COVID-19 has hit the farming community in an unexpected way: it is drying up the supply of farm vehicles such as quad bikes.
That is because factories that assemble them in the United States have had their production disrupted by the virus April.
Even where a factory has continued assembling the vehicles, vital spare parts have often been held up when the coronavirus has hit outsourced supply companies, meaning the final product cannot be completed because one vital component is missing.
"Sometimes, we are a month behind waiting for the stock to come in," said dealer Blair Howden of Winton Motorcycles in Southland.
"We are running out of the most popular models - we have been waiting for nearly two months for one of our most fast moving models."
Howden said most major brands were affected in some way including Honda, Suzuki and Yamaha.
Most quad bikes are assembled in the US for tax reasons, even if they are Japanese in origin.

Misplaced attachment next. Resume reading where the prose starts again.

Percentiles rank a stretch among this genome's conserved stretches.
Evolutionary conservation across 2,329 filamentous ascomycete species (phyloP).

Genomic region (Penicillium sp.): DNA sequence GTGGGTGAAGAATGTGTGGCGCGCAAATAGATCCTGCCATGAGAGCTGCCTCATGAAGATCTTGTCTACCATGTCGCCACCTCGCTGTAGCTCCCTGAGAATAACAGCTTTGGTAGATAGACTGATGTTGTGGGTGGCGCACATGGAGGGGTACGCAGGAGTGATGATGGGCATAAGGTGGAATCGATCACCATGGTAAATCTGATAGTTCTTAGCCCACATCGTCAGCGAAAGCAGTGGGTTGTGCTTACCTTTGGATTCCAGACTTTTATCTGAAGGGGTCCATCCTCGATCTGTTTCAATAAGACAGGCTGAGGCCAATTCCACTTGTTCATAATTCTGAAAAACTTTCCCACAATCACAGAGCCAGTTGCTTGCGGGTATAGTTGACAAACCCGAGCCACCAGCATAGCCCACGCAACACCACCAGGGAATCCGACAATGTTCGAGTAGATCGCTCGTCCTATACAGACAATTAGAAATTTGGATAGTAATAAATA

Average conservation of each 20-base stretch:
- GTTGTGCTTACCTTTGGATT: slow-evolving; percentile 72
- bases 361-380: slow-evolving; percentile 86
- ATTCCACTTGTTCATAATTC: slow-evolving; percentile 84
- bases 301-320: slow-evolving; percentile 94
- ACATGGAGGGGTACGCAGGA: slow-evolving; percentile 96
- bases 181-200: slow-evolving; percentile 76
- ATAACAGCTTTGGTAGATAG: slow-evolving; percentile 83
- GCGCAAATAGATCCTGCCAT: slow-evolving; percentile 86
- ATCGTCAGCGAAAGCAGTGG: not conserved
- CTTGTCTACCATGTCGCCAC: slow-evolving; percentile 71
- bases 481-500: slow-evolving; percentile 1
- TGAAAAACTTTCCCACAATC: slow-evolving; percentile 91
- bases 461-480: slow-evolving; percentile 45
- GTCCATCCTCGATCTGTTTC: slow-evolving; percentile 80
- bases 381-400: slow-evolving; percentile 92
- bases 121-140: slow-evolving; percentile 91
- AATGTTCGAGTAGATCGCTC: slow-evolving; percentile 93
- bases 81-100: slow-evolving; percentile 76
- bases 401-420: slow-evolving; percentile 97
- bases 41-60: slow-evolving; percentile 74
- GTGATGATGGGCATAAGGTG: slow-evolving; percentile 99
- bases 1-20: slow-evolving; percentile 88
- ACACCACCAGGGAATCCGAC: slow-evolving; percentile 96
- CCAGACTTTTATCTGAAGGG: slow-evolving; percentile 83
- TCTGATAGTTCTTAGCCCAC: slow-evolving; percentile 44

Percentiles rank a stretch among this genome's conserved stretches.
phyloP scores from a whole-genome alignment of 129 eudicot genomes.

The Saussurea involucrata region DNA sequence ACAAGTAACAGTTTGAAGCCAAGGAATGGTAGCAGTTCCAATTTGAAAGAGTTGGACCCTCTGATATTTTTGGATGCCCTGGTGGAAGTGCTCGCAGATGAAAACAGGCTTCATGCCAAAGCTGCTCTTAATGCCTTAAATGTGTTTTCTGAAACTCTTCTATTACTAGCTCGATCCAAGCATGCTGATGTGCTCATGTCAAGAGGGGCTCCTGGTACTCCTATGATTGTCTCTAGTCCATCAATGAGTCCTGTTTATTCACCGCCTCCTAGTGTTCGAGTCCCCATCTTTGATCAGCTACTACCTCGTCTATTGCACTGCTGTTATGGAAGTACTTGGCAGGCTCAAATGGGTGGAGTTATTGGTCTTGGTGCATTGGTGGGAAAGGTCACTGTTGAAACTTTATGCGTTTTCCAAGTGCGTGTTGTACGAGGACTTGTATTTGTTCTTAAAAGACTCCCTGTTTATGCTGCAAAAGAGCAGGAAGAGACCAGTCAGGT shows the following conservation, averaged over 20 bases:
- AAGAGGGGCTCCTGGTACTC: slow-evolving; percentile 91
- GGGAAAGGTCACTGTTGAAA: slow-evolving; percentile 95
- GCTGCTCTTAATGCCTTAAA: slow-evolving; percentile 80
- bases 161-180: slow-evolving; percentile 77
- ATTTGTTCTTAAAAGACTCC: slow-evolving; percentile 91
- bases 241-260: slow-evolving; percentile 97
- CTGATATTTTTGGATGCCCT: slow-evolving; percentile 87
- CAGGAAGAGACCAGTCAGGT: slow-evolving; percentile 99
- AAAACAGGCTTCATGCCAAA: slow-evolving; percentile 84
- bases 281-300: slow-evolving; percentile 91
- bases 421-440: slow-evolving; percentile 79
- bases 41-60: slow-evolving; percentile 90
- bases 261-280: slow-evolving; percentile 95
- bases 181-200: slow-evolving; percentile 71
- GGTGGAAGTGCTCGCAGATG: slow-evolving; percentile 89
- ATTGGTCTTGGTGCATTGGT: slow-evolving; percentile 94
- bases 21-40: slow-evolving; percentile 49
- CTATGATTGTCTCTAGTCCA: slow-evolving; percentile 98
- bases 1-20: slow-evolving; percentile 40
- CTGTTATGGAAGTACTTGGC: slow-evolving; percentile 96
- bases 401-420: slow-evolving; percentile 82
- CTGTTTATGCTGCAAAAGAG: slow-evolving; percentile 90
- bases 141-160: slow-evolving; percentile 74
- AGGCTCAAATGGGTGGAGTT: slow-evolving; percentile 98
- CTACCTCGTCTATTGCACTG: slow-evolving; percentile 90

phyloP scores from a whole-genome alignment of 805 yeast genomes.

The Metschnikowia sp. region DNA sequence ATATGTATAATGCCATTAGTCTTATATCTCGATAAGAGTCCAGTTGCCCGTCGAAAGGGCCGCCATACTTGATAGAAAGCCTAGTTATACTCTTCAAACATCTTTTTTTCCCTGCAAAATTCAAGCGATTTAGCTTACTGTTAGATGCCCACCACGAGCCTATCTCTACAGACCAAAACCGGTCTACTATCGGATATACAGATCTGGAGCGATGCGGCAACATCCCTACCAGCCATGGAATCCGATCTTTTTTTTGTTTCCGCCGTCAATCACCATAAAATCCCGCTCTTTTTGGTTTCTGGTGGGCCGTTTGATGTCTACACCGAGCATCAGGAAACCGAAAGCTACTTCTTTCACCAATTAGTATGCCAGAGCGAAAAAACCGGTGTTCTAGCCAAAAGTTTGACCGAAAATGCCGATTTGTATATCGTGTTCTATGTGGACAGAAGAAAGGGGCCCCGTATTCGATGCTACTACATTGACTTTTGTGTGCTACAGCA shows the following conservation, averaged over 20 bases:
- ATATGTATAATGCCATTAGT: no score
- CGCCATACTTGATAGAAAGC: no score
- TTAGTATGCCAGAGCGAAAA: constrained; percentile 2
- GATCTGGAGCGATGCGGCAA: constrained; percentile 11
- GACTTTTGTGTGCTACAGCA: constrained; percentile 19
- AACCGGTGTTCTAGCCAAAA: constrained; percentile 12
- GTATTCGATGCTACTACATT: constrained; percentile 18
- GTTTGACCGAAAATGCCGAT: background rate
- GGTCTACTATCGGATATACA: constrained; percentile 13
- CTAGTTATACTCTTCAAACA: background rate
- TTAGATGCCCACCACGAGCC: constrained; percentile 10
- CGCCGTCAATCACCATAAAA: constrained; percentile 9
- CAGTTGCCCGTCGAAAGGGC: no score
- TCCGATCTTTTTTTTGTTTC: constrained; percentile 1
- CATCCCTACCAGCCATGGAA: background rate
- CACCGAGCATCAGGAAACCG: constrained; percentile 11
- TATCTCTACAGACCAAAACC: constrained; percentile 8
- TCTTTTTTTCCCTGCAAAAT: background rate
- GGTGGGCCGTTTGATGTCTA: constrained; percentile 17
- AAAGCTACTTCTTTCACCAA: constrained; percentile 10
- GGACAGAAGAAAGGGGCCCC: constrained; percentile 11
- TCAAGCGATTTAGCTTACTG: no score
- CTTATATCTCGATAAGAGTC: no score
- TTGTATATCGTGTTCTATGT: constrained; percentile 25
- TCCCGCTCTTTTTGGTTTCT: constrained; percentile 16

Suzuki New Zealand marketing manager Simon Meade explained further.
"The bikes are what we call ckd - completely knocked down - and they are put together in America.
"They rely on part components for that production and that production is (often) not taking place or is taking place later than it should.
"The net result is that production is delayed, deferred or postponed .... and there is less stock available."
Meade added there was another problem.
Looming new safety laws in Australia had led to a buying frenzy as people tried to get new farm vehicles ahead of the deadline.
This had increased demand at the same time as supply is shrinking.
Howden added that freight rates for some imported farm vehicles had risen by 30 percent.
This would add to the final cost of the farm machine.
Neither Howden nor Meade has any idea how long this supply problem will last.
Meanwhile, dealers continue to find quad bikes to supply to their customers, even if they are not the preferred brand.